NASA released an image Monday showing the merger of at least three galaxy clusters 780 million light-years away.
A galaxy cluster is a collection of hundreds or thousands of individual galaxies. They are some of the largest objects in the universe.
The collision of galaxy clusters, similar to the three captured in the new image, is the primary way for the formation of gigantic galaxies, such as the Milky Way.
Before they can create a Milky Way-sized galaxy, the smaller three galaxy clusters are colliding to form a giant galaxy cluster called Abell 2256.
Creating an image of the collision
The false color image of this collision contains what appear to be coral red flames flirting with a light blue cloud, all set upon the backdrop of speckles of white and pale yellow.
According to NASA, this scene is a composite image combining different types of data collected by a number of observatories and radio telescopes:
- Blue "cloud" - X-rays detected by NASA’s Chandra X-ray Observatory and by the European Space Agency’s XMM-Newton observatory.
- Red "flames" - Radio data collected by India's Giant Metrewave Radio Telescope, Europe's Low Frequency Array and the Karl G. Jansky Very Large Array in New Mexico.
- White and pale yellow - Optical and infrared data collected by Pan-STARRs telescope in Hawaii.
Where the X-rays and radio emissions are coming from
The X-rays that appear as a blue cloud in the formation of Abell 2256 indicate large reservoirs of gas with temperatures of several million degrees.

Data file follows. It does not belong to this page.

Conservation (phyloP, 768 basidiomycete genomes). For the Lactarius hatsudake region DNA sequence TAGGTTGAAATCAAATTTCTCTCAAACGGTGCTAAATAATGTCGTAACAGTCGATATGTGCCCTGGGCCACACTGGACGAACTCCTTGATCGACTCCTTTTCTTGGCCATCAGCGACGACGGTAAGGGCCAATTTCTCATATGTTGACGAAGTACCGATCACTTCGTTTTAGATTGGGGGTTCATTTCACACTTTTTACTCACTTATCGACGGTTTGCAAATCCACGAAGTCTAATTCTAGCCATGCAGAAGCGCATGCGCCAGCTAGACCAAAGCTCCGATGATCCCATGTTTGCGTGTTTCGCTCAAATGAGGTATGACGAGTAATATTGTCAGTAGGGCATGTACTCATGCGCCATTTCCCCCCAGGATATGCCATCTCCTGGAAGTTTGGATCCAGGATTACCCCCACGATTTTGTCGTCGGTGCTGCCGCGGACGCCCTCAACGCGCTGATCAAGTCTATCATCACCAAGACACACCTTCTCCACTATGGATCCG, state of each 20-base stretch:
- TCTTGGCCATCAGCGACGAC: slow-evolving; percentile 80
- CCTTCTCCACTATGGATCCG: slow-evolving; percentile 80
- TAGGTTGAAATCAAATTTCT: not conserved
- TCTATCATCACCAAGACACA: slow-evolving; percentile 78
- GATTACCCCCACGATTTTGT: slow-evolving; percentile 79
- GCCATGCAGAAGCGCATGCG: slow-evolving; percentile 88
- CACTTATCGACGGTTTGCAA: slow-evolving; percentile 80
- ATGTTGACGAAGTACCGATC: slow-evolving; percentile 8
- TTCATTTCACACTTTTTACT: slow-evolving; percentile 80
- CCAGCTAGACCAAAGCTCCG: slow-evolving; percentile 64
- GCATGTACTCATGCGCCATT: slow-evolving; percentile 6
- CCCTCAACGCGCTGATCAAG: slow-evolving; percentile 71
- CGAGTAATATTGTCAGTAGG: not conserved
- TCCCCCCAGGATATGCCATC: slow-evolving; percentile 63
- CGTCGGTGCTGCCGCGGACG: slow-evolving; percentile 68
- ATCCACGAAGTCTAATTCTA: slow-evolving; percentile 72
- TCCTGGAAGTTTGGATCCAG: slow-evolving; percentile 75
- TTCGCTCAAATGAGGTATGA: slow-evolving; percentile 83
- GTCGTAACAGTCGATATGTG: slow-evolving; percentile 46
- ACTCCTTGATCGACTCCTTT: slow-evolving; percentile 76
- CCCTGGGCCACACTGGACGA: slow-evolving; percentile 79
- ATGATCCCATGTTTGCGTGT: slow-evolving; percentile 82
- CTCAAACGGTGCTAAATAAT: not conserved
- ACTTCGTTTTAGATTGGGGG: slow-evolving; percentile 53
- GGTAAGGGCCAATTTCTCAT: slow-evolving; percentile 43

Radio emissions, on the other hand, come from a number of sources.
One source is the galaxies within the clusters, as the supermassive black holes at their centers are erupting streams of particles into space. These streams generate radio signals.
The collision and merger of the three galaxy clusters is also triggering the growth of more particle- and radio-emitting supermassive black holes. This may be why Abell 2256 has an "unusually" large number of galaxies producing radio waves, NASA said.
Another source of radio emissions are coming from "relics." According to NASA, relics are huge filamentary structures that formed when the collision of galaxy clusters produced shock waves and accelerated particles in the gas over two million light-years.
In fact, galaxy collisions such as the one captured in the image act as the largest particle accelerators in the universe. Particle accelerators ramp up the speed of subatomic particles, such as electrons and protons, to form new particles.
Radio emissions could also be detected at the center of the collision. These emissions may be caused by the reacceleration of particles, which may be produced by the rapid changes in the temperature and density of gas during the galaxy cluster collision.
Radio, X-ray and other data from the telescopes will continue to be studied.